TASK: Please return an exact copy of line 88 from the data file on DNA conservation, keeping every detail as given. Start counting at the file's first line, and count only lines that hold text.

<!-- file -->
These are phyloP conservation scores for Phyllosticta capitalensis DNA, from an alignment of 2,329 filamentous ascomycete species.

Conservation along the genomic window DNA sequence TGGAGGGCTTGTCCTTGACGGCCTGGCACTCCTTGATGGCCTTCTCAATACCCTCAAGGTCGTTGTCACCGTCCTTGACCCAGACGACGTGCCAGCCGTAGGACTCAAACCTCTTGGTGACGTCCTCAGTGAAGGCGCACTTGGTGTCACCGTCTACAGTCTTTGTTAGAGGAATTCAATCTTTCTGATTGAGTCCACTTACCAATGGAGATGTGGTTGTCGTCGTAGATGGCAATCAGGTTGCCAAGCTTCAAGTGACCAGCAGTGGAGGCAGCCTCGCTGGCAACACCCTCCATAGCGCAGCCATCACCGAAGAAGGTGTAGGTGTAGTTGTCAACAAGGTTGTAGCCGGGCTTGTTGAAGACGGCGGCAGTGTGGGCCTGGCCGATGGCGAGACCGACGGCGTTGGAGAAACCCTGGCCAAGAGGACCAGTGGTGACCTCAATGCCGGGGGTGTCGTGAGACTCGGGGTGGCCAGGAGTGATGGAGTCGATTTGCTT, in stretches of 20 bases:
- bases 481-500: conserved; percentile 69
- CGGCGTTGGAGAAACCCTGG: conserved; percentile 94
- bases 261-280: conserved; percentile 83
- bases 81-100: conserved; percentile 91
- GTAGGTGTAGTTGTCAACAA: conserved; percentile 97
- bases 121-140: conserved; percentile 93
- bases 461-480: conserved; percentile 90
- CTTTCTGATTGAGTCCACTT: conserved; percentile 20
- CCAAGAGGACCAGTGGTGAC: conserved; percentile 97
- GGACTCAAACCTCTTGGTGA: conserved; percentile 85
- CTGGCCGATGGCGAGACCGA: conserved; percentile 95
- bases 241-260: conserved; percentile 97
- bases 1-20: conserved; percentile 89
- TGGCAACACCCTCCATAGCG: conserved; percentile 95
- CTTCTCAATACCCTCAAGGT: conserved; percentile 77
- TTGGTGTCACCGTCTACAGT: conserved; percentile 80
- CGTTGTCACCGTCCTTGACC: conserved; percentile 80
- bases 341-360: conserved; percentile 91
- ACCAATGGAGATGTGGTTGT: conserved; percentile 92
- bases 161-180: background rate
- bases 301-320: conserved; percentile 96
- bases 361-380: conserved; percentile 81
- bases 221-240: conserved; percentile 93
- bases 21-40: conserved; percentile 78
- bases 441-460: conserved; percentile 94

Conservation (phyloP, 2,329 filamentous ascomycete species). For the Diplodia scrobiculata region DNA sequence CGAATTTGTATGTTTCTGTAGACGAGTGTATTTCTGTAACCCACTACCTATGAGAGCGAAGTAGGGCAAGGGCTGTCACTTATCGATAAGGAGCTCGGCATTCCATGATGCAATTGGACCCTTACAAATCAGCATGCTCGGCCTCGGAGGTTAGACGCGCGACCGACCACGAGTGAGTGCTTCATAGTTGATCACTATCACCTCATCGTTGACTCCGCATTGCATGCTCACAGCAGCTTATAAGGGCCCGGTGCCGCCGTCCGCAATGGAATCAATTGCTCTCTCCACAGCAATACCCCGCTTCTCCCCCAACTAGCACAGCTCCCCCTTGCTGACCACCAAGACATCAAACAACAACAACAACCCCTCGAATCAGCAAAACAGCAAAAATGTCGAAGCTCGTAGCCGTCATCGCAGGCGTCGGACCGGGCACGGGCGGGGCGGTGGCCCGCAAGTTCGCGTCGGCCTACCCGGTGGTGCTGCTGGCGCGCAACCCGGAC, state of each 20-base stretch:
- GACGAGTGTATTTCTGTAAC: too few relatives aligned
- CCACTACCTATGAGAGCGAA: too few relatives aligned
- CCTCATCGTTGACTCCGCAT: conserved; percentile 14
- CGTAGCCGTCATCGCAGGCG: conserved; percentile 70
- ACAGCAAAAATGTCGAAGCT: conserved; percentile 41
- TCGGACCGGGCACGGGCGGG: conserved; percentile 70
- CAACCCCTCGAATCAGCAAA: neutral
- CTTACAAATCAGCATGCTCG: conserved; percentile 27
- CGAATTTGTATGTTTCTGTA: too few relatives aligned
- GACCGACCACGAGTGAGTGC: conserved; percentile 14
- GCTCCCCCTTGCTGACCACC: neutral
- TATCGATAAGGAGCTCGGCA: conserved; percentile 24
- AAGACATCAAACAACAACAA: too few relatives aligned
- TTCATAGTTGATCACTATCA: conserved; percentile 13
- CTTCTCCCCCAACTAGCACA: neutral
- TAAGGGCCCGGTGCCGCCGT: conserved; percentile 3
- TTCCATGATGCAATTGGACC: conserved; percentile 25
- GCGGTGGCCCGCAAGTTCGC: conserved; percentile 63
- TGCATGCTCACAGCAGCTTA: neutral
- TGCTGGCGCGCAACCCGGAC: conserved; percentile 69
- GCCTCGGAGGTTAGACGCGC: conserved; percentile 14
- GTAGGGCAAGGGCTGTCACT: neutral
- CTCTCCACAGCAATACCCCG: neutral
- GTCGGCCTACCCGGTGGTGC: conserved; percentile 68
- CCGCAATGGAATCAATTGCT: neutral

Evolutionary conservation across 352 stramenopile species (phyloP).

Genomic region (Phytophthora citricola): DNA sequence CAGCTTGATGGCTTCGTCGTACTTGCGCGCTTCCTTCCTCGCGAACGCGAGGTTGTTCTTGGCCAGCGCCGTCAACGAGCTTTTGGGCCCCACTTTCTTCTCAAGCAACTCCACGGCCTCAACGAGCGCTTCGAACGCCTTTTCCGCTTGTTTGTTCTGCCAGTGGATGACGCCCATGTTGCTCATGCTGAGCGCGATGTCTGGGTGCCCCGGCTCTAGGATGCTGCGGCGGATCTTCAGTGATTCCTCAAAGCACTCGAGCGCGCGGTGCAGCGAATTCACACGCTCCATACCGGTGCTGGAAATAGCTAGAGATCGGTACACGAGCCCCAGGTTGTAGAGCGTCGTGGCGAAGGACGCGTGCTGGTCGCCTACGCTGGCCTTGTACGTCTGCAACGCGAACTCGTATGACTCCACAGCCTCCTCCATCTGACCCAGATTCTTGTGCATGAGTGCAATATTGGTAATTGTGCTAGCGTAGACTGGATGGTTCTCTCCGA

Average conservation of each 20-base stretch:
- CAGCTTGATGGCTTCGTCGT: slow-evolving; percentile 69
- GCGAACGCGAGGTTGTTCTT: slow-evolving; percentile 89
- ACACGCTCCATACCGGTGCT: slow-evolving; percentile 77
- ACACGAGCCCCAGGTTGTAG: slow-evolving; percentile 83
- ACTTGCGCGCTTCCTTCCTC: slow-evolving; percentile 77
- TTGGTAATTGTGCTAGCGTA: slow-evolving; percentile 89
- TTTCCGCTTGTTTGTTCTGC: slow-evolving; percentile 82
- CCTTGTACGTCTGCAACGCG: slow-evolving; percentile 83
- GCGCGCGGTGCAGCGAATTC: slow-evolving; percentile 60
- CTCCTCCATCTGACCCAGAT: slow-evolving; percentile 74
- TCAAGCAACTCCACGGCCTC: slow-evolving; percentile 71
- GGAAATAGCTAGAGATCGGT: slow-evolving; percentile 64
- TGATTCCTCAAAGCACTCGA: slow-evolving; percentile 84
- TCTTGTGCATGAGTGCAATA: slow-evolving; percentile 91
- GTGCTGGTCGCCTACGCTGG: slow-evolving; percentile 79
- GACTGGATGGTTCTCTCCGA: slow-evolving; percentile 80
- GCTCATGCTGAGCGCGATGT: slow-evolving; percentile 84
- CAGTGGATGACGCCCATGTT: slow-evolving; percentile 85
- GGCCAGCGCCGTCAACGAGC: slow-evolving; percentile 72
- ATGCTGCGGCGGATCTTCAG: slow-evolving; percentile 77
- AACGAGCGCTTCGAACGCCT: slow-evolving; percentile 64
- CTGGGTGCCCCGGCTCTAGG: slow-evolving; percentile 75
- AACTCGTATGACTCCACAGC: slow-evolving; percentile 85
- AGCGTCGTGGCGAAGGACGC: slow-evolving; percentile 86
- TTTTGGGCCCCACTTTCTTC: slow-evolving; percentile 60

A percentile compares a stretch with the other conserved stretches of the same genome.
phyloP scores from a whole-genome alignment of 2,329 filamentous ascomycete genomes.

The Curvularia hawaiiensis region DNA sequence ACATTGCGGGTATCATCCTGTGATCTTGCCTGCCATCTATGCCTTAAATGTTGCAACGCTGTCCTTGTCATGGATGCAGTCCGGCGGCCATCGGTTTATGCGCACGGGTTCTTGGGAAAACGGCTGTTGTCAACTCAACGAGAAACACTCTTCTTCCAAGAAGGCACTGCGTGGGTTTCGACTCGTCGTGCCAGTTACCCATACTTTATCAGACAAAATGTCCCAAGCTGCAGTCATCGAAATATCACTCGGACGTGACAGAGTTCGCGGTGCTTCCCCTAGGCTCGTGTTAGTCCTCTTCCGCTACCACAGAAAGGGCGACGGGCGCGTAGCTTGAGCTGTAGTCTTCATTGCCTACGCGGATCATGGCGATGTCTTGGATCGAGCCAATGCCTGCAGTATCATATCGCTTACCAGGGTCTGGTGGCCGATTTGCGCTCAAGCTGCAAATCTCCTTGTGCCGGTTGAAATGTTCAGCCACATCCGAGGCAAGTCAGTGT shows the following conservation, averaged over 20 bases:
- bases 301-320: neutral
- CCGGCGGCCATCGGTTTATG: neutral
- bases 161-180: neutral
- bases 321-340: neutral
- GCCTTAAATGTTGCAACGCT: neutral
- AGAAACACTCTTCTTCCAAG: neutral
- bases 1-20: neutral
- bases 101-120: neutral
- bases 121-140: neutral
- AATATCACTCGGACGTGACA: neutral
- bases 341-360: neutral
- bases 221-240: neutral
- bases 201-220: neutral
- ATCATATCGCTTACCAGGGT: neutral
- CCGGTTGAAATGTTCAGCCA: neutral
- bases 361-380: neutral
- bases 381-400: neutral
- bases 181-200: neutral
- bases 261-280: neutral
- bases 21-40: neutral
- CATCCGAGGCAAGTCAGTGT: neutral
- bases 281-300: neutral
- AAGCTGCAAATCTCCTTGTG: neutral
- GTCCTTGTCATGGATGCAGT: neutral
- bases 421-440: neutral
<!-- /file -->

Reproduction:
- bases 321-340: neutral